Sutton, who sometimes (often) seems to adopt a contrary position simply for the sake of it, made the strange claim that supporters should always applaud their team after a match.

Savage made the point that players would not necessarily want angry supporters to stay to the end as that would inevitably result in them hurling abuse at their team at the final whistle.

Even the most positive person in the world would have struggled to find positives and praise for West Ham on Sunday.

The debate on 5 Live widened into what makes a ‘true fan’, a ‘real fan’, a ‘proper fan’.

Marketing campaigns which employ those phrases always get my goat.

As if following a highly popular sport is less worthy than being one of a smaller number attending another code, or less popular version.

The irony is that these campaigns are aimed at increasing their own product’s popularity. Have they an upper limit on the number of spectators that they want to attract?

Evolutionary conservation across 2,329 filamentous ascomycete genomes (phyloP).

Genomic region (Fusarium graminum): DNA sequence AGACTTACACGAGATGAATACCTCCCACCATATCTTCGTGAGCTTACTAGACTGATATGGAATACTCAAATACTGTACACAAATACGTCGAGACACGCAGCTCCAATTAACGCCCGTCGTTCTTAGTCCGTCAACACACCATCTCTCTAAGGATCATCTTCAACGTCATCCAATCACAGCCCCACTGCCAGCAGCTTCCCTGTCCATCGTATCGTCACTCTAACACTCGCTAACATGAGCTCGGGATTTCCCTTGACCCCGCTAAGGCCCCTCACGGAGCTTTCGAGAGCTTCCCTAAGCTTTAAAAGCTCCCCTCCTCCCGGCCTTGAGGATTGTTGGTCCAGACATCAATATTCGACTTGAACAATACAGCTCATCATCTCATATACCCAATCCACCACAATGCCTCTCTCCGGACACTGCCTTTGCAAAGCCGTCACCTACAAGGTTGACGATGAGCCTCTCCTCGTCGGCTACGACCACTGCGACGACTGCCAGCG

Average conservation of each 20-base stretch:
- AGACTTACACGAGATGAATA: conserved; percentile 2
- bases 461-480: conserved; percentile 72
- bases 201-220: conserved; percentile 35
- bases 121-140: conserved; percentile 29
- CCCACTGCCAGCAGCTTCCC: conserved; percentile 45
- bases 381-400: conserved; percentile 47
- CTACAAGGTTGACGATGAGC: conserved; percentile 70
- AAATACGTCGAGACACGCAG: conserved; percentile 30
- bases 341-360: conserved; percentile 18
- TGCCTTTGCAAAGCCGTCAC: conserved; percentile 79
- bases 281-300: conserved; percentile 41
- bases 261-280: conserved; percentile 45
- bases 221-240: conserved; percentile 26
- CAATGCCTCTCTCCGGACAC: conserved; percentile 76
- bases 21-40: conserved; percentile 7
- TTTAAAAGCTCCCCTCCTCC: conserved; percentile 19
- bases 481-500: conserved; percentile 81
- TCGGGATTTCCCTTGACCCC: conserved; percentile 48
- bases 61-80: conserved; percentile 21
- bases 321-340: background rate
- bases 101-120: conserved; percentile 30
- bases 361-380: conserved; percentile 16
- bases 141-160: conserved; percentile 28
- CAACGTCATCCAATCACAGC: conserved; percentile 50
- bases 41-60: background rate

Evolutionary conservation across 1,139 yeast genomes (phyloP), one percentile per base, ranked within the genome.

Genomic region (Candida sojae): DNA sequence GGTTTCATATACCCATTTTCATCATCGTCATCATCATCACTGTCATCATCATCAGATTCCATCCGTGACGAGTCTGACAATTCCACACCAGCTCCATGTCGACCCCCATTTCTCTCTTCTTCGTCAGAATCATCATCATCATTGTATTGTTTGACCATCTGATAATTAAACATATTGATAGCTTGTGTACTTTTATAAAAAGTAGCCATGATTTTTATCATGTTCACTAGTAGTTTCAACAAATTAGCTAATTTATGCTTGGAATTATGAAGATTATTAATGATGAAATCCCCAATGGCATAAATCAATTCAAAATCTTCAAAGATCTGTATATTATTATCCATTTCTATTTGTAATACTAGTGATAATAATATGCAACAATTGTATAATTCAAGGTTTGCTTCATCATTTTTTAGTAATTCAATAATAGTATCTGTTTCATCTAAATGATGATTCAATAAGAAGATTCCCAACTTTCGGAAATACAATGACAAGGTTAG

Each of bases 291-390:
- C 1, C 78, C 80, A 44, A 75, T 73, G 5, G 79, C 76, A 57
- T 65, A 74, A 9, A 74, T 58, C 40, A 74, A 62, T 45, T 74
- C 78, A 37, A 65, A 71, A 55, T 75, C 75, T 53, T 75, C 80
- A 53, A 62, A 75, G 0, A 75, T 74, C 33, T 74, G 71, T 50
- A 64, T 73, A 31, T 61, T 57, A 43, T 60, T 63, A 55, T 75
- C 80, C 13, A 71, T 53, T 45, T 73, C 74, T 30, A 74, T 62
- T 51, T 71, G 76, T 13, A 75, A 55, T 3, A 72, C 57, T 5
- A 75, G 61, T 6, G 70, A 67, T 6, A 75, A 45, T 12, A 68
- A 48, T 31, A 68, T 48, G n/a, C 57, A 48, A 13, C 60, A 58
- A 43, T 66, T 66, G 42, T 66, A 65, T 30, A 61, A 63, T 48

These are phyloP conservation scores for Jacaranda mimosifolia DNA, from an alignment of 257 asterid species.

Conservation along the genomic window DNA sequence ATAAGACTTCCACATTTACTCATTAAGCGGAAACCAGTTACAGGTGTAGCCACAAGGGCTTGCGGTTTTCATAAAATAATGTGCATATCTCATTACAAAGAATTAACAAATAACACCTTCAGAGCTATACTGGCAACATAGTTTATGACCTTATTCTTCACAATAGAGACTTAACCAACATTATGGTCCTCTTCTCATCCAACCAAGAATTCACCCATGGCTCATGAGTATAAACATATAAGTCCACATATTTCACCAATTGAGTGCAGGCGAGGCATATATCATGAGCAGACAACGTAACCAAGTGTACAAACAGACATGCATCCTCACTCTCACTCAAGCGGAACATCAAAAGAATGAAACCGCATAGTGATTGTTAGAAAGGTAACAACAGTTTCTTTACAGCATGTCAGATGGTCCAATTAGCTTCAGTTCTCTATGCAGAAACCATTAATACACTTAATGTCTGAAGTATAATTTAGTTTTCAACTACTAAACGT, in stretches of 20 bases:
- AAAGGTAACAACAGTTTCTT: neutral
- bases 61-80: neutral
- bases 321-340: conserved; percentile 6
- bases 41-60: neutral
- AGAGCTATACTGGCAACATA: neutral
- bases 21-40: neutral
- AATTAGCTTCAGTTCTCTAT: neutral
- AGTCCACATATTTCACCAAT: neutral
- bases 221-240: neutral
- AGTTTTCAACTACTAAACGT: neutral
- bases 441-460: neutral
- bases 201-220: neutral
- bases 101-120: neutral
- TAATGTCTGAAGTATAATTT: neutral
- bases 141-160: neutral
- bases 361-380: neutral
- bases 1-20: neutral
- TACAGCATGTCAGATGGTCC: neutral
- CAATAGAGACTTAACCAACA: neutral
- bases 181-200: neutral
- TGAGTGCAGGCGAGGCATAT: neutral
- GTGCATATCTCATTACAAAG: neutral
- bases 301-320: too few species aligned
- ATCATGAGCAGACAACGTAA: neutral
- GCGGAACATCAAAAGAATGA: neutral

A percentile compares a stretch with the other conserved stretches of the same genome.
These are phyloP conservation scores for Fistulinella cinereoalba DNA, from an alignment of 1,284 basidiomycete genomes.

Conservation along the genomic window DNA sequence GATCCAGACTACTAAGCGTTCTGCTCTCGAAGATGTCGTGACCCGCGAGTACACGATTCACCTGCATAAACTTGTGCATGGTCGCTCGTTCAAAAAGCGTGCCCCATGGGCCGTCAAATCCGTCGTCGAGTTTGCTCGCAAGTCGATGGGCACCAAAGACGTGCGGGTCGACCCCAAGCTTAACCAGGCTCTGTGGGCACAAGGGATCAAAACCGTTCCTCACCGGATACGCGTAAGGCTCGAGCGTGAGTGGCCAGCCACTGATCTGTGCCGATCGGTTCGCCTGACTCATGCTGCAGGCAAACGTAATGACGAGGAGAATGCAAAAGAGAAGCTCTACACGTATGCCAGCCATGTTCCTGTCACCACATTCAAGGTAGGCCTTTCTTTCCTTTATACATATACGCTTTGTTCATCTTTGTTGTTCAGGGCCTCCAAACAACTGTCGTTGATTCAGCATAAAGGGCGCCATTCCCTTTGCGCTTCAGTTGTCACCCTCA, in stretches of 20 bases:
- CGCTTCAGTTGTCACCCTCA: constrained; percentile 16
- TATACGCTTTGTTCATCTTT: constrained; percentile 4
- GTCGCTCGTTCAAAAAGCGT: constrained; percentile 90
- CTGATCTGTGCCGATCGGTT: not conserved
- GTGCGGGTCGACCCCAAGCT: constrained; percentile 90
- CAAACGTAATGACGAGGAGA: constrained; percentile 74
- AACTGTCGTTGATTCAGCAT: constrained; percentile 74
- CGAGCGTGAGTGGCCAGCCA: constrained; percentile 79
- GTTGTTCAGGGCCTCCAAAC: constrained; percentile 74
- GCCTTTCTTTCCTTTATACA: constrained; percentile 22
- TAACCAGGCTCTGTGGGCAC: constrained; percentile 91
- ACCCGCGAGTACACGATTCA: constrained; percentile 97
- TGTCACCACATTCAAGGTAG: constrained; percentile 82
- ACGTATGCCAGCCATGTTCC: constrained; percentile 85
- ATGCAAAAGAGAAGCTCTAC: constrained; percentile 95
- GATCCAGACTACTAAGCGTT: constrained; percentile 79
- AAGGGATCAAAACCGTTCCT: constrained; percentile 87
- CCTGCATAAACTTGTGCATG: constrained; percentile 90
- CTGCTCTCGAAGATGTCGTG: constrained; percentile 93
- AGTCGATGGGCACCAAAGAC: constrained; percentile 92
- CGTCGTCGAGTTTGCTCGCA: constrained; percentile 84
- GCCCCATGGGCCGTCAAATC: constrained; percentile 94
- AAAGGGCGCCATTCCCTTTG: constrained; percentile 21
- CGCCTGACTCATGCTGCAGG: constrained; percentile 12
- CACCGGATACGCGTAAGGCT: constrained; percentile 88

Most praise for fans tends to go to the regular attendees, those who ‘never miss a match’. Yet there are people who never go to the stadium of ‘their’ side but are still absolutely fanatical in their devotion and dedication to them. They spend most waking minutes thinking about them, talking about them, reading about them, watching various online videos and posts about them.

It was an interesting listen.

Supporters may sing ‘We’ll support you evermore?’, but they can’t really mean that.

General view of empty seats in the West Ham United stand